Government’s commitment to 25,000 Modern Apprenticeships each year for
the life of this Parliament is a key target and one we have already
surpassed. Young people deserve better than Westminster can offer, has
offered or ever will offer our young people.
restrictions of UK governance, Scotland is doing better on every level.
With independence, we will do much, much more. We have already
established Opportunities for All, a commitment to offer a place in
learning or training to all 16-19 year olds not already engaged.
I don’t think that
youth employment is some insurmountable wall. Meeting the needs and
ambitions of young people as they leave the education system is about
recognising them and listening to them.
The European Youth
Guarantee approach is solid and practical. The scheme demands a quality
offer that is adapted to each individual’s need and situation.
Here are the member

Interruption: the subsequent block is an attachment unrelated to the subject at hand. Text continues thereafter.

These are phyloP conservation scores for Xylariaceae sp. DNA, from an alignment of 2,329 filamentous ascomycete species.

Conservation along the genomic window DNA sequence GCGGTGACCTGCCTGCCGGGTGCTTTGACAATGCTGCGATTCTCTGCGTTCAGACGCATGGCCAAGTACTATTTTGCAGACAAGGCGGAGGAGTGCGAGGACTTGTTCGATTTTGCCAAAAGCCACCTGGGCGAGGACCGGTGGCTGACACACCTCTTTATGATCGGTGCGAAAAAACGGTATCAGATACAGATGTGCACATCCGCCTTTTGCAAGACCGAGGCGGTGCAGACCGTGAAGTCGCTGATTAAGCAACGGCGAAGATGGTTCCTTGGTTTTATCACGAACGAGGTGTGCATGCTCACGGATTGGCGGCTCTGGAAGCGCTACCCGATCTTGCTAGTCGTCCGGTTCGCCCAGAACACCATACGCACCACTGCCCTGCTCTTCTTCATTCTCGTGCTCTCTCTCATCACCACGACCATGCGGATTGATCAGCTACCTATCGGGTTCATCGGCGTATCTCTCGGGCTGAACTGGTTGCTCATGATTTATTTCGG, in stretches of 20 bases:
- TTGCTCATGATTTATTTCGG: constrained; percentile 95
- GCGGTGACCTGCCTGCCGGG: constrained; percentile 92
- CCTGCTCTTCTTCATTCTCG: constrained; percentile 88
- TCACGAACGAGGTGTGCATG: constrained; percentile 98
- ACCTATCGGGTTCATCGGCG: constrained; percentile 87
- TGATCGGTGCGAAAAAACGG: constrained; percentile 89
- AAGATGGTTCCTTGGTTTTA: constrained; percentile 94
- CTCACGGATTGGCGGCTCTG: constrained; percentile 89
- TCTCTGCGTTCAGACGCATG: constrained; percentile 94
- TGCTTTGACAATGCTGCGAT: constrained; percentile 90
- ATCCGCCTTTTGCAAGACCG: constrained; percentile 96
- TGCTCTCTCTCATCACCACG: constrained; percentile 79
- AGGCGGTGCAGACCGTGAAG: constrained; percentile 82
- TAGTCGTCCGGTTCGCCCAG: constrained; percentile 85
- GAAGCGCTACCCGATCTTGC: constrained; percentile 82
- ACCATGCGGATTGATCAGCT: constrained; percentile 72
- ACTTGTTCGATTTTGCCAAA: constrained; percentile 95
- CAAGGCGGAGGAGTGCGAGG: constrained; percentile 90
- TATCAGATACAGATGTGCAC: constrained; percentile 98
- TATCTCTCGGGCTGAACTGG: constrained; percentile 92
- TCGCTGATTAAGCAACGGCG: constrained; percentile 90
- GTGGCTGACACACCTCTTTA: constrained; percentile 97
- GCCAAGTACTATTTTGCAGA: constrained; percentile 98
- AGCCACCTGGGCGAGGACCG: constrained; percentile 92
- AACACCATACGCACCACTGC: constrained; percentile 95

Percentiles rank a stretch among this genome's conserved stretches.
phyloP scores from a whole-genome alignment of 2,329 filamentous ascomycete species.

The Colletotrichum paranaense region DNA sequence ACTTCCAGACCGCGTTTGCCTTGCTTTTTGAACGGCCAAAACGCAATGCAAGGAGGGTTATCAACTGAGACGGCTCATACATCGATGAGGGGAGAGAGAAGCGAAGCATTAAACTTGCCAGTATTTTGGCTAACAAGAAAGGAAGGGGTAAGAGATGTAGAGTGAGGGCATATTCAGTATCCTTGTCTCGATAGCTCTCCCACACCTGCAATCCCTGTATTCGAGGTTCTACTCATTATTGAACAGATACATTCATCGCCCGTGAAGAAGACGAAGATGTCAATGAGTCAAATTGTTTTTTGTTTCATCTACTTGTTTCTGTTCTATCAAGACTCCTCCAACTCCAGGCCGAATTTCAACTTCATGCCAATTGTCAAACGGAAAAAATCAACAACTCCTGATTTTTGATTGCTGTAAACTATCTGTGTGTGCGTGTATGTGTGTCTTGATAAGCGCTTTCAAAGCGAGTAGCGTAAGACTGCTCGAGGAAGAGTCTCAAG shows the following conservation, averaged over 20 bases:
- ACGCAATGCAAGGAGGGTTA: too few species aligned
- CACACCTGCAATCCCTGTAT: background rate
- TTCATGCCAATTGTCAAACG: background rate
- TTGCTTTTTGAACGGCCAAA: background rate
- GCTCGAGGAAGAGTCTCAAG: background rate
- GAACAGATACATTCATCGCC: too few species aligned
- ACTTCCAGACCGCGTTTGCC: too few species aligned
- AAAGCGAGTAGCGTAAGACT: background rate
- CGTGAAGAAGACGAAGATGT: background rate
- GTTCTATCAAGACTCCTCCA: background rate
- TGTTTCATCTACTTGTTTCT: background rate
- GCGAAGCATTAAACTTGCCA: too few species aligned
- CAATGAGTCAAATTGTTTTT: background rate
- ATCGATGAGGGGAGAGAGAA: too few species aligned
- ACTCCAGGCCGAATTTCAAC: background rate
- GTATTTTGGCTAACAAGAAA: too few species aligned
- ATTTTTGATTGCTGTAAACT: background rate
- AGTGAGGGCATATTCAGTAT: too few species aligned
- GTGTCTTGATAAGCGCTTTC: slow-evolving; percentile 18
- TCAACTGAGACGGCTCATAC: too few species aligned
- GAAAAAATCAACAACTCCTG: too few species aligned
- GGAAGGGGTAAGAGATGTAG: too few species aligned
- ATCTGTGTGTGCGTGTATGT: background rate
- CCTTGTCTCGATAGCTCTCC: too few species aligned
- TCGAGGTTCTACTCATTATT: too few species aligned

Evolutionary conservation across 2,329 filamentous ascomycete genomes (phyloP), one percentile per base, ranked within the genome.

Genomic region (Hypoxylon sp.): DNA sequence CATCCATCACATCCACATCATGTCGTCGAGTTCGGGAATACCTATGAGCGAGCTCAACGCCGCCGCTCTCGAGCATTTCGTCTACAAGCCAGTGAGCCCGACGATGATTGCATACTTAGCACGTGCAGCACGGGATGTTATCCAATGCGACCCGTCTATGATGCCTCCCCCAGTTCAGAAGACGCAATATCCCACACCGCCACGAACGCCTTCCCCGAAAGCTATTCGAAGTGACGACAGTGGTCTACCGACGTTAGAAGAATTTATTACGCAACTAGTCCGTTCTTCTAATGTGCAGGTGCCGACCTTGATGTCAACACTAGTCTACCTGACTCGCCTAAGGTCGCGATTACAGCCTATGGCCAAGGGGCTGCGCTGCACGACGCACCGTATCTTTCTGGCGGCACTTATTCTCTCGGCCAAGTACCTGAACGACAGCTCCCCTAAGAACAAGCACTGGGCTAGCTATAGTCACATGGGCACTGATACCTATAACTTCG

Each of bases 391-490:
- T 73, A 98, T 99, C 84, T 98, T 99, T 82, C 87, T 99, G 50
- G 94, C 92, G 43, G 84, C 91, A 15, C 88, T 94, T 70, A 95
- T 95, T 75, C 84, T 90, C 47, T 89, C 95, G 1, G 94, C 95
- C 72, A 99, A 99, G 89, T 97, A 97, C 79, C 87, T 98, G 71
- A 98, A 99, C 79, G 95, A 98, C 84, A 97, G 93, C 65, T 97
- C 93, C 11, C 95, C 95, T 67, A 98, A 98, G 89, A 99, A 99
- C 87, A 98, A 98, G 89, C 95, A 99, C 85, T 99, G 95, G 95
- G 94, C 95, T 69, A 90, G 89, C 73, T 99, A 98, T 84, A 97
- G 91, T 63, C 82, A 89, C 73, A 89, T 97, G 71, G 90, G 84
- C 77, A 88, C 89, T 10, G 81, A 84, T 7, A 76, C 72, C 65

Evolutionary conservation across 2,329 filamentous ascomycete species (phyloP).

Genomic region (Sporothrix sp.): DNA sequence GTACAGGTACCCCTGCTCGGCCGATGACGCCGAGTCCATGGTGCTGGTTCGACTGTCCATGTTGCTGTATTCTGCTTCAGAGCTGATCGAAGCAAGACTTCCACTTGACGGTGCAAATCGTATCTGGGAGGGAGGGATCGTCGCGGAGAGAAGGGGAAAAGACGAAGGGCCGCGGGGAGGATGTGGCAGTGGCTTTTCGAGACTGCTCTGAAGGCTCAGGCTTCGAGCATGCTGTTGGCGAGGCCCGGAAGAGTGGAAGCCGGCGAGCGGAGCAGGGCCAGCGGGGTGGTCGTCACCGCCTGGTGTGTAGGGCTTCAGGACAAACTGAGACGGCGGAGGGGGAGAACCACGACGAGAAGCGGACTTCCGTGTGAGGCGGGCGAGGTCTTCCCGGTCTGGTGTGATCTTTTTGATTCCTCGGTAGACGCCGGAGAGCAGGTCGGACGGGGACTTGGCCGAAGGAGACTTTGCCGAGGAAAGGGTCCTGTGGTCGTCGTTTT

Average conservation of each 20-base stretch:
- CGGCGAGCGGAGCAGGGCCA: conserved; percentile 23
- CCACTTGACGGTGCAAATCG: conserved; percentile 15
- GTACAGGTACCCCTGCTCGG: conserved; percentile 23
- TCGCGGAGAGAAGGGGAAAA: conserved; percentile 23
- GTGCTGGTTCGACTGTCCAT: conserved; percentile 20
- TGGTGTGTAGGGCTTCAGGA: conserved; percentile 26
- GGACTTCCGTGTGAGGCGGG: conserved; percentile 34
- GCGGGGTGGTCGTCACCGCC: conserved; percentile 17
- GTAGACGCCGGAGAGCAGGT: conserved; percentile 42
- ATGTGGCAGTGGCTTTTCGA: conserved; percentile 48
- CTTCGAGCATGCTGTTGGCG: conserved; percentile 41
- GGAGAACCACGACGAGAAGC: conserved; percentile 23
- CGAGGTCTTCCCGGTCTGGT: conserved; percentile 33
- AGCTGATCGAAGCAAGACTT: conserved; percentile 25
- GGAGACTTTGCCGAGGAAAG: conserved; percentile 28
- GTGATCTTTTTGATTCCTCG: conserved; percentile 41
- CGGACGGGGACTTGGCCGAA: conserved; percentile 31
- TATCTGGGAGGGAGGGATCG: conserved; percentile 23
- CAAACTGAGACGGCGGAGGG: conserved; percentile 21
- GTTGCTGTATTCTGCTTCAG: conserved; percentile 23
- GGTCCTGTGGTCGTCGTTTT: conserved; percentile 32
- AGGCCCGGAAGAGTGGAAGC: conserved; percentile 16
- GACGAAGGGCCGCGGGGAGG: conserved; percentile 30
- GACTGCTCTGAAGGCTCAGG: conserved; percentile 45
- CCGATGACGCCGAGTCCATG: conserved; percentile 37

states of Europe coming together in common interest that demands strong
cooperation between all the key stakeholders: public authorities,
employment services, career guidance providers, education and training
institutions, youth support services, business, employers, trade unions
Six months to Yes
We’ve been celebrating
another great stage along our timeline to independence and proof that
bigger isn’t better. On 18th March, we marked just six months to go
until the referendum.
There were lots of
local rallies and events around the country – you can see more at